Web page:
Flying across the Northern Hemisphere

Some frequent flyers complain when they’re obliged to get a long flight, aggrieved at the thought of being stuck on a plane for nine or ten hours. For me, it’s still a miracle that we can get on a plane in London in the morning and arrive on the other side of the world on the same day. Think of how hard it was to make the journey for poor old Magellan, who still gets credit for being the first person to circumnavigate the world, despite dying halfway (in the Philippines).


Flying to Japan from Germany earlier this year was a real treat. As we flew over places that I had only ever seen before on the Risk board, like Kamchatka or Yakutsk, I was the only one on the plane still awake with my window blind open. (Well, I suppose the pilot was still awake too – at least, I hope so).

At first, it was night, which had an interglactic feel because all you could see through the window was stars and the crystalline cold of the upper atmosphere.

As we headed over Northern Russia, dawn broke with a pink light that mingled with the low mist floating over the tundra. So uncanny was it that it was like arriving on an alien planet with new colours and weird landscapes.

It was a beautiful vision and I wanted to take a photo but my camera was in the overhead locker and I would have had to wake everyone else up to get it. I didn’t mind. We can’t save every moment for posterity. There are too many photos as it is. Some people estimate that 10% of all the photos ever taken were taken in the last year.

On the journey back, I had my camera firmly in hand. This was a daytime flight and we travelled over miles and miles of barren steppe. It was not lost on me that if the plane crashed and we did somehow manage to survive, we would still perish in hours in that bare, open landscape.

Now I truly see why we live on a planet of ice.

We saw frozen rivers:


And pack ice drifting in the sea:


This wasn’t something that appeared for some small part of the journey. The great part of the flight was crossing this wild, hostile terrain:



12 responses to “Flying across the Northern Hemisphere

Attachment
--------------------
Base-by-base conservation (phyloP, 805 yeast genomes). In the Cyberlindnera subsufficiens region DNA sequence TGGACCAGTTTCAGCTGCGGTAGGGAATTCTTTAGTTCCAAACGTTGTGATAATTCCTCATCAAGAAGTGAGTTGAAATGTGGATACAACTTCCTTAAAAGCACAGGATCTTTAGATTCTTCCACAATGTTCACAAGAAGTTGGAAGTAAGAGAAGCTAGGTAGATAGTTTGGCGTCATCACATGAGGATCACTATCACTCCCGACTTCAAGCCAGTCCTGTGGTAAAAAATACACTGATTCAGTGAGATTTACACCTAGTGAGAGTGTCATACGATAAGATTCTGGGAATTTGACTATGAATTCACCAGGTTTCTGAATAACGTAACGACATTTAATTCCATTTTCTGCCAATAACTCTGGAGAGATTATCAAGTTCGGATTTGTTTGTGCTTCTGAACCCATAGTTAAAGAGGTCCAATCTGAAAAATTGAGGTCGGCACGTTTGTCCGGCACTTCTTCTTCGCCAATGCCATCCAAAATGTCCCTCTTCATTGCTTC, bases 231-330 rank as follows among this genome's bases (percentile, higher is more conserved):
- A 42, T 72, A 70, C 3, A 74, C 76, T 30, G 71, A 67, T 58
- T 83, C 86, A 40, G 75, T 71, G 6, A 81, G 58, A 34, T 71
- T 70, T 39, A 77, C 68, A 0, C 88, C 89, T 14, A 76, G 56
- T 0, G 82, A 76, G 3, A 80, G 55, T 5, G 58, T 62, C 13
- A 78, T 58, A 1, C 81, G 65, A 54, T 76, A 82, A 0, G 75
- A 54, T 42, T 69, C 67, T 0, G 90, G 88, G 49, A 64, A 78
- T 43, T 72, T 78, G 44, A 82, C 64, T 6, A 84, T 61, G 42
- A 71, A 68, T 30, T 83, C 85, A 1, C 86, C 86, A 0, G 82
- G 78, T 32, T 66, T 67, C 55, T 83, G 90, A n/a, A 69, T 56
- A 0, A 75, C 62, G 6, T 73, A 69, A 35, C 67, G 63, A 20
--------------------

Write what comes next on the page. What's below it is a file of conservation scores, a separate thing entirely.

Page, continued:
1. Oh I agree completely about the pressure. I don’t usually feel it myself, but I see it when, for example, everyone is watching the concert through their phone instead of their own eyeballs. I feel it only when my kids are involved. I would love to see a snippet of video from my childhood, but there isn’t any. I feel like I should be setting some aside for my little ones to look back at thirty or so years from now. And I would bet that they’d be more interested in getting a glimpse of me and my wife at our current age than themselves, when the time comes.

    • Actually, I’ve started making a few videos for just that reason. It’s mind-blowing when they surface 3o years later.
      I’ve also now realised that I had written ‘prosperity’ instead of ‘posterity’ in my post. I’ve fixed that now!

  2. Marvellous. I once got the opportunity to see Iceland from above on a flight that happened to pass over it. It was magnificent, but there wouldn’t have been the impact of the sheer scale of ice and tundra you saw here.

    Photos seem to me often an urge to capture the moment that actually squanders the moment, so instead of being lived once it’s never lived. I’d exclude from that though photos like yours here, which just give a taste of a much larger experience.

    • Thanks Max! It was a wonderful experience. When I was 12, I took a flight for the first time because my family was moving to the USA. Towards the end of the flight the pilot invited any kids on board to come up to the cockpit, and I got there just as dawn was rising over New York city. It took me twenty years to realise the captain had chosen the moment specially to see that. I doubt that modern kids will ever get the chance to do something like that.

  3. Beautiful photos, I don’t mind the long flights as long as there are no delays in being where I am supposed to be when I’m supposed to be. I bet most the photos taken last year were of people’s meals as well, there is way too much of that nonsense going on!

    • I’m happy to say that I’ve never had a long delay, although I did have a flight turn back home once when two of the engines failed. That was a bit alarming!
      Food photos are all the same thing,aren’t they? Trying to save every moment of your life on film when some things just have to left to memory…

      • The other day I was told 10% of all photos ever taken were taken last year, then read that fact today as well. I think photos can only take the memory so far but to have something I can wallow in at any time.

        If I knew that even one engine was playing up a bit I’d be nervous but two engines failing, I bet there were a few nervous people on that flight.

      • Well we did get back and have to spend the night in the airport that we’d left from. It freaked my brother out and he’s still scared of flying today. It didn’t bother me though. I mean, the plane still had two engines left out of four.

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